Pregnant With Twins? Exercise No-Nos
You may have heard a lot of confusing information about whether you can exercise safely while carrying twins. In fact, every pregnancy is different. Some twin pregnancies come with complication and risk -- others do not.
The question of how much you can exercise hinges on your specific risks. If you are at high risk for complications, your doctor may recommend that you put your exercise plans on hold until after your babies are born. Or, he or she may suggest that you cut back on exercising at around 20 to 24 weeks.
Before considering any exercise program, talk with your doctor about your specific risks and concerns. Then, make sure to learn what types of exercises are best to avoid, even if your doctor gives you the OK to exercise.
Exercises to Avoid
There are some types of exercise that are just too risky for any pregnant woman. Here are some to stay away from:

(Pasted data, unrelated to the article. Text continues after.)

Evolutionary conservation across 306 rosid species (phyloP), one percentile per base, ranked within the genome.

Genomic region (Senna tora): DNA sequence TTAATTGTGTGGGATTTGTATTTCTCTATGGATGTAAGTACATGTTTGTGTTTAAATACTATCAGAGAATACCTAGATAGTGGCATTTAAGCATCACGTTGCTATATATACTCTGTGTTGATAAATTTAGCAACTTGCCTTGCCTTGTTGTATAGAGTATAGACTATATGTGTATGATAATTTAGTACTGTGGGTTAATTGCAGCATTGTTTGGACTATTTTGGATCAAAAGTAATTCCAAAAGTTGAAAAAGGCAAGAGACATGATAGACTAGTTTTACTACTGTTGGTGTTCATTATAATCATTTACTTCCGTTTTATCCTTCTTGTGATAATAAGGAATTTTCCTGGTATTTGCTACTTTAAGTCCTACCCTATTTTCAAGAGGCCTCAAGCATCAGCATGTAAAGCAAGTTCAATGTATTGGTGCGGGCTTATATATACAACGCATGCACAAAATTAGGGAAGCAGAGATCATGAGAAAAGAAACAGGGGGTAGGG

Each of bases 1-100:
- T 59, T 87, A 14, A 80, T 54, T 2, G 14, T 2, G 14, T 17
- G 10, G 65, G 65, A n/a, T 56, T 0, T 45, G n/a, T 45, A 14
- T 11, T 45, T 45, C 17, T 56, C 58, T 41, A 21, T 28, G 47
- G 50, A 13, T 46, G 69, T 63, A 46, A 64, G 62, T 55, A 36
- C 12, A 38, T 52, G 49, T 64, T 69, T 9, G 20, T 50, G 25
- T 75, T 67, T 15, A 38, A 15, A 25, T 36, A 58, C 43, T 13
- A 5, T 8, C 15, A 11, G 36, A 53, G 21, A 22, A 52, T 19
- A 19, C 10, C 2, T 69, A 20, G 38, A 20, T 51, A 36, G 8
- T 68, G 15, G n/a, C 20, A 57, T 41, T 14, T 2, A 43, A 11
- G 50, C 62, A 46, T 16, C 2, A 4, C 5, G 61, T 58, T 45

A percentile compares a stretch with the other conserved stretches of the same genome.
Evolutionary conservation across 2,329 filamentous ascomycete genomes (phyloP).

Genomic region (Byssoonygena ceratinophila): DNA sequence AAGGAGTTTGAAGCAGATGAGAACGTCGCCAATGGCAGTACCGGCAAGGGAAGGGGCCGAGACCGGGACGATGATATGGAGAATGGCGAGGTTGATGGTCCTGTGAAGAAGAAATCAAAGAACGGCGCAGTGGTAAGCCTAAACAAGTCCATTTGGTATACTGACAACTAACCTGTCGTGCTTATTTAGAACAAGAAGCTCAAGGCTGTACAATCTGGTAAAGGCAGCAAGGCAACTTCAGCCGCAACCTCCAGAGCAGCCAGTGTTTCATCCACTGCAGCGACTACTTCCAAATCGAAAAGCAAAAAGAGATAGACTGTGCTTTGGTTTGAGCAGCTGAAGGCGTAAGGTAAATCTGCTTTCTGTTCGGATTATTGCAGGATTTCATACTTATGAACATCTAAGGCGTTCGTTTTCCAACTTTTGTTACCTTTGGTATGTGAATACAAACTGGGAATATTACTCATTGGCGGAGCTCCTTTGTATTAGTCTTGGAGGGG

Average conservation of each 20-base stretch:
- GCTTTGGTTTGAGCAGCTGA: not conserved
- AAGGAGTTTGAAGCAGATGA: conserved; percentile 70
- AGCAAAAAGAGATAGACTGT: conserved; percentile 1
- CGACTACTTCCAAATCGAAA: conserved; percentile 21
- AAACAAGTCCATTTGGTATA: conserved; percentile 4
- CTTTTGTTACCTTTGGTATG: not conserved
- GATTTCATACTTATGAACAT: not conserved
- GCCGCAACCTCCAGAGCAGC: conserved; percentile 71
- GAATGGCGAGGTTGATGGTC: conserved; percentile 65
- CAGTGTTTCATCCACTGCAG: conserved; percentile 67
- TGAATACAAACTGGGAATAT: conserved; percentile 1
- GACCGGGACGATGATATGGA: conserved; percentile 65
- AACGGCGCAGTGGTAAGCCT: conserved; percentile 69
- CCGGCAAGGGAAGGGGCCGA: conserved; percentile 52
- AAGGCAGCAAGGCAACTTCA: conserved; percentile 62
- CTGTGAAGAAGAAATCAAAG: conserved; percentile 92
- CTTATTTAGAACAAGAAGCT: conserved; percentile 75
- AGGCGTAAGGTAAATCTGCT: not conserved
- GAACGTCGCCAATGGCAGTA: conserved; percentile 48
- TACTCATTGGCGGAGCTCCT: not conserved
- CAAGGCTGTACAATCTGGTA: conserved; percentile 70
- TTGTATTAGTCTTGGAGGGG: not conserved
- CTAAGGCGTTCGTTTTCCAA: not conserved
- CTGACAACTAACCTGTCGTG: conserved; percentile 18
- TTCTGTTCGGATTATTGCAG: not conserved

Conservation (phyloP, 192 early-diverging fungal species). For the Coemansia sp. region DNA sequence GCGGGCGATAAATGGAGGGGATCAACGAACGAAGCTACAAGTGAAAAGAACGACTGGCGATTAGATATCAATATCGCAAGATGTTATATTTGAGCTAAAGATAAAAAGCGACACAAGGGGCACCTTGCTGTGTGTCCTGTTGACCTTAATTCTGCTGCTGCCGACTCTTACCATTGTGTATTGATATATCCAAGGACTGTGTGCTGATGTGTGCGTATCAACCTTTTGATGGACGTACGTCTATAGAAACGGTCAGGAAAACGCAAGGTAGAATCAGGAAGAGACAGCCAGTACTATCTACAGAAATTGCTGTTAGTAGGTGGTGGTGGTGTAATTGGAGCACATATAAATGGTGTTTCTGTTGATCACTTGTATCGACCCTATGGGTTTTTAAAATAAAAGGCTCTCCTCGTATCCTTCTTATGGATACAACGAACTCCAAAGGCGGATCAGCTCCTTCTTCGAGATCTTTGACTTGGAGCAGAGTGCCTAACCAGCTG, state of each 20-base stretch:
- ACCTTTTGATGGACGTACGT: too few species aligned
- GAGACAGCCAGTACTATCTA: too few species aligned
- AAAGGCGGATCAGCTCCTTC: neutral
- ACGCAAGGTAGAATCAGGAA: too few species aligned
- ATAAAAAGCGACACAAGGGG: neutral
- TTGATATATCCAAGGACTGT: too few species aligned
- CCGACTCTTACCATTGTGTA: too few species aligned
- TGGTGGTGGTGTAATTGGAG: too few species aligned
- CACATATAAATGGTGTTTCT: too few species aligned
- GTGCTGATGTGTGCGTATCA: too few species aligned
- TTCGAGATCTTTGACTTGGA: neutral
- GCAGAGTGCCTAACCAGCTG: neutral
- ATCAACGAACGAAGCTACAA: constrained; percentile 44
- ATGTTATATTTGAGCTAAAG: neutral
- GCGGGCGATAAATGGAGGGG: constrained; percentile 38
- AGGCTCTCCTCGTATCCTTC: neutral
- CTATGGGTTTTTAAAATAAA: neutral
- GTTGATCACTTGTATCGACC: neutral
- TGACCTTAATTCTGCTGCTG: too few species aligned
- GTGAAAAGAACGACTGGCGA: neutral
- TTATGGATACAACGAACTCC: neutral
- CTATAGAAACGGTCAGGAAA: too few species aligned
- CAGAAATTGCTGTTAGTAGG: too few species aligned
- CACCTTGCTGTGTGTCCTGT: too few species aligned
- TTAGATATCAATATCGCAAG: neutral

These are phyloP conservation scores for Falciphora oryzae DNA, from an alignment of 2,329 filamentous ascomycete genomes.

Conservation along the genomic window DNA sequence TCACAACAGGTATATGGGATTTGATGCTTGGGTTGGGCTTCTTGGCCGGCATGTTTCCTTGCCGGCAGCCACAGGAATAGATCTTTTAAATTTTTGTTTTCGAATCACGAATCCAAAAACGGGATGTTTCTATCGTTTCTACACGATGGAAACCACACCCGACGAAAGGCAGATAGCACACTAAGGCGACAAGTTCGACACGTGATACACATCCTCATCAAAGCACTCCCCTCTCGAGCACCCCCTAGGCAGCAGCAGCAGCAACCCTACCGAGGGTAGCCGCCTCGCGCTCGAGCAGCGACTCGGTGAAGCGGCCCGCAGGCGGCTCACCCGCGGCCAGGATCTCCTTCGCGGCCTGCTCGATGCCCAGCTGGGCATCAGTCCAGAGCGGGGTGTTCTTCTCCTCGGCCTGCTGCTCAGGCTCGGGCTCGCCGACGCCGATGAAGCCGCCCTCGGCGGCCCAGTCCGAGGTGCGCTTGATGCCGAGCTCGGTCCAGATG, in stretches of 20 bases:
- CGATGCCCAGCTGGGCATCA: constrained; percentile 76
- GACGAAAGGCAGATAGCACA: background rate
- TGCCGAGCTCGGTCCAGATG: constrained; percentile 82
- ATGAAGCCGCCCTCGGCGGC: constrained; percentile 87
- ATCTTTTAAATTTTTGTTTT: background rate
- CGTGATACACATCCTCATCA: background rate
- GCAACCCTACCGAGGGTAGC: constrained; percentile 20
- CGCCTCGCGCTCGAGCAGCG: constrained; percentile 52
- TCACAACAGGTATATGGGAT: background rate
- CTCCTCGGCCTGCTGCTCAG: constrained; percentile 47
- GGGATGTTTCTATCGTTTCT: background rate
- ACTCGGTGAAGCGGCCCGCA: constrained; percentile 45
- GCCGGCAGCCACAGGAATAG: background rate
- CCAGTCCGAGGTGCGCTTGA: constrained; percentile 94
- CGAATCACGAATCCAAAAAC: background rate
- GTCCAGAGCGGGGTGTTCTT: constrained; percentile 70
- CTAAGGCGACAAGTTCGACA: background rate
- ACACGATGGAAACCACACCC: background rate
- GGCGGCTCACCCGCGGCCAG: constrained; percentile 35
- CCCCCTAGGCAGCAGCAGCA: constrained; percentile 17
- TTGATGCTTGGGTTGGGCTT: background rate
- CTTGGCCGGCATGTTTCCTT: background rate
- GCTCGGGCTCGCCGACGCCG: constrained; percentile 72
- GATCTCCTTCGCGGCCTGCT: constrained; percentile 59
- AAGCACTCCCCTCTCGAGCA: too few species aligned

Exercise to lose weight. Depending on your pre-pregnancy weight, you can expect to gain about 37-54 pounds. This can be hard to take, both emotionally and physically, but save the calorie burning for after you give birth. As long as you eat a healthy diet, weight gain during pregnancy is a sign of your twins' healthy development.
Contact sports. Rough and tumble sports like soccer, basketball, and ice hockey come with a high risk of getting knocked in the stomach. Avoid these sports after the first trimester when your belly starts to get big and exposed.
Fall-prone activities. The risks outweigh the benefits when it comes to activities that require a lot of balance, such as skiing and horseback riding. Even riding a bike outdoors can be risky when you're not used to balancing a pregnant belly. After week 12 or 14, do your pedaling on a stationary bike.
High-altitude exercise. Even if you love the mountains, stay below 6,000 feet when you exercise. If you feel any symptoms of altitude sickness, such as headache, nausea, vomiting, or fatigue, call it quits for the day and call your doctor.